Interviewed March 2009
Phil Howard is chef and owner of The Square, which has long been one of London's top restaurants, holding two Michelin stars in 2009.
Q – How long have you been cooking professionally?
I started cooking in 1988.
Q – Where did you train to cook?
Having left university with no desire to pursue microbiology and a healthy appetite for cooking, I took myself to the Dordogne and worked in a chateau for the summer. This convinced me that cooking was my destiny so I headed back to London and conned my way into the Roux empire, in their contract catering arm. I stayed there for a year and left to work for Marco Pierre-White having eaten at Harveys. I found myself at Bibendum under the great Simon Hopkinson having been sacked from Harveys only to return to Harveys a year or so later with the intention of helping Marco open a new venture with his then partner Nigel Platts-Martin. The Square was thus borne, but without Marco. That was 18 years ago.
Q – How would you describe your style of cooking?
My cooking is French. Classical combinations of immaculate ingredients cooked with respect and simplicity to yield dishes with a degree of sophistication and comfort in equal measures.
Q – Is there a secret for a successful restaurant?
Quality, value for money and hospitality are surely the three key ingredients.
Q – Do you have a “signature dish” or favourite dish you enjoy cooking?
Over the many years at The Square there are probably only a handful of dishes that have become “signature” dishes. One such is a langoustine dish (sauté of Scottish langoustine tails with parmesan gnocchi and an emulsion of potato and truffle) which is comfort food refined to its most indulgent and very best - heightened with truffle. The whole is so much more than the sum of the parts – a rare achievement!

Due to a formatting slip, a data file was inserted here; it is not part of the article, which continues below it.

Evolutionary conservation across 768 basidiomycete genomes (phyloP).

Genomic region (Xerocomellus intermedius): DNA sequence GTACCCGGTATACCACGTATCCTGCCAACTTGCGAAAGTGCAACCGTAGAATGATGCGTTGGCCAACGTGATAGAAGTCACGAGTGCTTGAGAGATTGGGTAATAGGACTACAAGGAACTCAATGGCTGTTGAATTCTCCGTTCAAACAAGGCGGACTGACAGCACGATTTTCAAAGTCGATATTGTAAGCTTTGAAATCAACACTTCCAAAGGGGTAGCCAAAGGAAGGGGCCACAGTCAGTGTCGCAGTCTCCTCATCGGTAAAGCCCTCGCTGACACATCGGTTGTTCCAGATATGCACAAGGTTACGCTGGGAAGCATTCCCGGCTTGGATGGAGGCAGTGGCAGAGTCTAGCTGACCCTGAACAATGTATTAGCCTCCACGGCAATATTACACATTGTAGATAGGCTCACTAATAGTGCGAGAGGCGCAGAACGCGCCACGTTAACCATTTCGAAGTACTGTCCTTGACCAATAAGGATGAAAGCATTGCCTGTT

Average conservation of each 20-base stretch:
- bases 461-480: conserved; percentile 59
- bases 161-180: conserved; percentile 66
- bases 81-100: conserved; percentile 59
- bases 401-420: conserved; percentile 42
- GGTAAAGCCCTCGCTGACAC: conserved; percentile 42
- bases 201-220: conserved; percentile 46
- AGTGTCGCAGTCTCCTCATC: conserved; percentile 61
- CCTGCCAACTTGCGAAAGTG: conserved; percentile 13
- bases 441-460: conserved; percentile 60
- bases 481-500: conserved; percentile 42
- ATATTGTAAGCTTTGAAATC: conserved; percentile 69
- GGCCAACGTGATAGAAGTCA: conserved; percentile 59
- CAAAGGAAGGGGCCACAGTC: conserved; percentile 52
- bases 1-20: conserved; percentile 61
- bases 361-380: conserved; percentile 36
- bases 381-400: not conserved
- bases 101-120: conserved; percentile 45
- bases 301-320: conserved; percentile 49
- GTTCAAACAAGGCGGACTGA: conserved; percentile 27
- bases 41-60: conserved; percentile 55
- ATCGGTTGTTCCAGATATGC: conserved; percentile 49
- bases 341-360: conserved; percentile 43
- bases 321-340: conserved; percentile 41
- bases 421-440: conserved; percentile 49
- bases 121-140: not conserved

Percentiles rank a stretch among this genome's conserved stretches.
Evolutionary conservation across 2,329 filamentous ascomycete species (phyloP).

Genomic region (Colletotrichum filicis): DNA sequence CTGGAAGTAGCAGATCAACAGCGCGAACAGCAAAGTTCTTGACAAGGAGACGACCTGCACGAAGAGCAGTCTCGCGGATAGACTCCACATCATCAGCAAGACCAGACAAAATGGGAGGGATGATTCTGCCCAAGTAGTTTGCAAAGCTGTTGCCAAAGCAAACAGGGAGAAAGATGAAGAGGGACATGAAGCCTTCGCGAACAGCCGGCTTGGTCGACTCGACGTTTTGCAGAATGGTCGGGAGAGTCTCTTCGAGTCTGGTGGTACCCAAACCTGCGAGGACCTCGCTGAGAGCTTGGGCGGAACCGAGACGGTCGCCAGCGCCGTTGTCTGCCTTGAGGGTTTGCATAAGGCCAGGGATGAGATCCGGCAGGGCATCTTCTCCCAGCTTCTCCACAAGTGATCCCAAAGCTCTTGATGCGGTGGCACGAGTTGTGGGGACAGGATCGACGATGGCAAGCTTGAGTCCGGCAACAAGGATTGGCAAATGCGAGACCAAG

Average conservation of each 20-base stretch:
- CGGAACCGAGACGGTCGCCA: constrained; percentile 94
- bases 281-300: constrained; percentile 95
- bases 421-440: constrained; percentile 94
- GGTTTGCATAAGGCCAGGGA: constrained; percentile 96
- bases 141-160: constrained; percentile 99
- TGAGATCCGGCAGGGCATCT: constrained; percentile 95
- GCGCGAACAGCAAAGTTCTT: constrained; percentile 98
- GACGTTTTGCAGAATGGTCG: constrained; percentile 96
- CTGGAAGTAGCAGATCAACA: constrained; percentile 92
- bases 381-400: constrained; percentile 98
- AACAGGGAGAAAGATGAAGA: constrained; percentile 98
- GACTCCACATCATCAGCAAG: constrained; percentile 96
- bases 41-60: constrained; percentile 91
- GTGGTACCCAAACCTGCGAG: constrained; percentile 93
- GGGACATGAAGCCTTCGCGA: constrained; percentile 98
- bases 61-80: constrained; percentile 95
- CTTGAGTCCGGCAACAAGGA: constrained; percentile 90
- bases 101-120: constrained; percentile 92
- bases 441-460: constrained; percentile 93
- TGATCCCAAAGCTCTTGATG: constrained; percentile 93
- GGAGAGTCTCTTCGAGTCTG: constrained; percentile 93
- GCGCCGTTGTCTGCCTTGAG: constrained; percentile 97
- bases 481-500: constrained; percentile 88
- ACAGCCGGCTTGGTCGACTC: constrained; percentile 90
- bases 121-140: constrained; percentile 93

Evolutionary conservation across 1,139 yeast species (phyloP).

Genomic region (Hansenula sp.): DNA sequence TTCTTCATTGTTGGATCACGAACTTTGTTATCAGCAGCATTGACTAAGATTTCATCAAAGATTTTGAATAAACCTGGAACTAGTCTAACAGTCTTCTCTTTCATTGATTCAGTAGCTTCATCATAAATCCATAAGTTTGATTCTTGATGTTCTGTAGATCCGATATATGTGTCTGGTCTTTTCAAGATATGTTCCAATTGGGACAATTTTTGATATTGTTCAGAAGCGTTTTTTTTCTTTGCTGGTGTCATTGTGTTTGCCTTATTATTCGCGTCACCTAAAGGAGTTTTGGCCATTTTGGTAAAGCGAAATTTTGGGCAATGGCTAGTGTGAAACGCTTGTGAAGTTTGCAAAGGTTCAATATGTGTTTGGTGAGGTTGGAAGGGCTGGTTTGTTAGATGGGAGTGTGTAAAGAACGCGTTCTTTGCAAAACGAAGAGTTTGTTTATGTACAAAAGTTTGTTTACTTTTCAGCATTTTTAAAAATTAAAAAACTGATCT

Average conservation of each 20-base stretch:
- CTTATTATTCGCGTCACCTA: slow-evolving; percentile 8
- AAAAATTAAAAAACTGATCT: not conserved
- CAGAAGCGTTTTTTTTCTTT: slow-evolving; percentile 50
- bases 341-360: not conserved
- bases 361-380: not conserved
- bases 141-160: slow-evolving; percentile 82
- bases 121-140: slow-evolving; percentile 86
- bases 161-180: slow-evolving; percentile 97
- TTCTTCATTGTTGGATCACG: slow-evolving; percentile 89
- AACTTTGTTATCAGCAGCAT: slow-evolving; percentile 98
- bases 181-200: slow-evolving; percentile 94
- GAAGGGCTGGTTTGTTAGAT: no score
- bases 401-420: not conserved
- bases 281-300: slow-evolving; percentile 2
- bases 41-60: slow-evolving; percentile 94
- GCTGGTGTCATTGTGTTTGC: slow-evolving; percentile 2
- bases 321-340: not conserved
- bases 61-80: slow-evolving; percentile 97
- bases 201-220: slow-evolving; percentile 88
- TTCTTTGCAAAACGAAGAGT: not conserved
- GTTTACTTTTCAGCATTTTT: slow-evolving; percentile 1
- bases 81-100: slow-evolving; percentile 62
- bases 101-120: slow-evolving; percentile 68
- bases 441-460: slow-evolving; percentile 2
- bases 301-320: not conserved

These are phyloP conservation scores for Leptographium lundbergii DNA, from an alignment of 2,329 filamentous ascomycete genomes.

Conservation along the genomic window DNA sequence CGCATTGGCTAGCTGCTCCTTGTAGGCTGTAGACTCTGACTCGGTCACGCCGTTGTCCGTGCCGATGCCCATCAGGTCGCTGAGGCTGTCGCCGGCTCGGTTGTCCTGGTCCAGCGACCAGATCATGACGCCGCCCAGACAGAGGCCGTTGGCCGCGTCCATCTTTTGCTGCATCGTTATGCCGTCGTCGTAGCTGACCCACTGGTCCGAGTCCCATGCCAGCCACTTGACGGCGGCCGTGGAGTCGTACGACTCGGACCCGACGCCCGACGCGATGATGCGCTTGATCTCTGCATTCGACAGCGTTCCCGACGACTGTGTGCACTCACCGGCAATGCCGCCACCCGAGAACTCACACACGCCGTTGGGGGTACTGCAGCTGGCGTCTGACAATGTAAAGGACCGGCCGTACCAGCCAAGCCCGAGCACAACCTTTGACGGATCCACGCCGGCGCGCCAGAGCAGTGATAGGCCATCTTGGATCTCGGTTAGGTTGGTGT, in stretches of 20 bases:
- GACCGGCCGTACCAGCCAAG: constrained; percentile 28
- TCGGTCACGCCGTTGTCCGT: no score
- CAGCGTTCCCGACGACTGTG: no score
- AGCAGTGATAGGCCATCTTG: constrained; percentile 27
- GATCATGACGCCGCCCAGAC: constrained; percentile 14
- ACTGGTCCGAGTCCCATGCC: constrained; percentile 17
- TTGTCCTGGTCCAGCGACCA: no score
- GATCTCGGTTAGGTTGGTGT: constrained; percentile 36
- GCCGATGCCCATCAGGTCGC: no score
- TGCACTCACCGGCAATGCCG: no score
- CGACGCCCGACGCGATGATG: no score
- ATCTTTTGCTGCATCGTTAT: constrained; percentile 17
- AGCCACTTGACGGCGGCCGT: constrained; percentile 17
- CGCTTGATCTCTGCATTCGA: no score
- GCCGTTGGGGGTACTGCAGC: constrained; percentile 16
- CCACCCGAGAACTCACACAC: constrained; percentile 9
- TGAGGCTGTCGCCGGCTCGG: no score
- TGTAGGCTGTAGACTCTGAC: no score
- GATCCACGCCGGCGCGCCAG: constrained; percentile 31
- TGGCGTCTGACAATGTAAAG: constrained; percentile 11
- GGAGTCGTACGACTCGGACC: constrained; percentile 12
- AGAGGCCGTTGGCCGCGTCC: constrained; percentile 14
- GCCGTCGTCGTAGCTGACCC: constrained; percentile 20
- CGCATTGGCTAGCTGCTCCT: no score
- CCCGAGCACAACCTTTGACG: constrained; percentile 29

Q – Do you have a favourite ingredient?
Langoustines are magical, utterly delicious things but onions are probably less indispensible!
Which restaurant do you most enjoy eating at on your night off?
The River Café. Not only is no finer food served in London but it is served by the finest front of house team and all just a stroll down the road and over Hammersmith Bridge.
What is your most interesting or fun experience from your time in restaurants?
The old days at the Square were outrageous in many ways. Cooking in flooded kitchens, 100 covers, 5 chefs, Nigel Platts-Martin on reception...
What would be your “last request” dish?
Probably a bowl of cereal – I finish every working day with one and it never disappoints.
Is there another chef that you most admire?
Neil Perry in Australia has impressed me over the years. Phenominal food and a relentless appetite for the industry in general.
Any advice you would give to someone wanting to become a chef?
Be honest with yourself at the outset – if you`re no good don`t carry on. It is a profession that can bear many fruit but the sacrifices required are only offset by a certain amount of success.
Any final thoughts you’d like to add?
The never ending search for cracking staff remains the number one priority – this is the only way to progress from where we are and that is always the primary purpose. I would like to celebrate our 20th year by reaching “the very” top – whatever form that may take.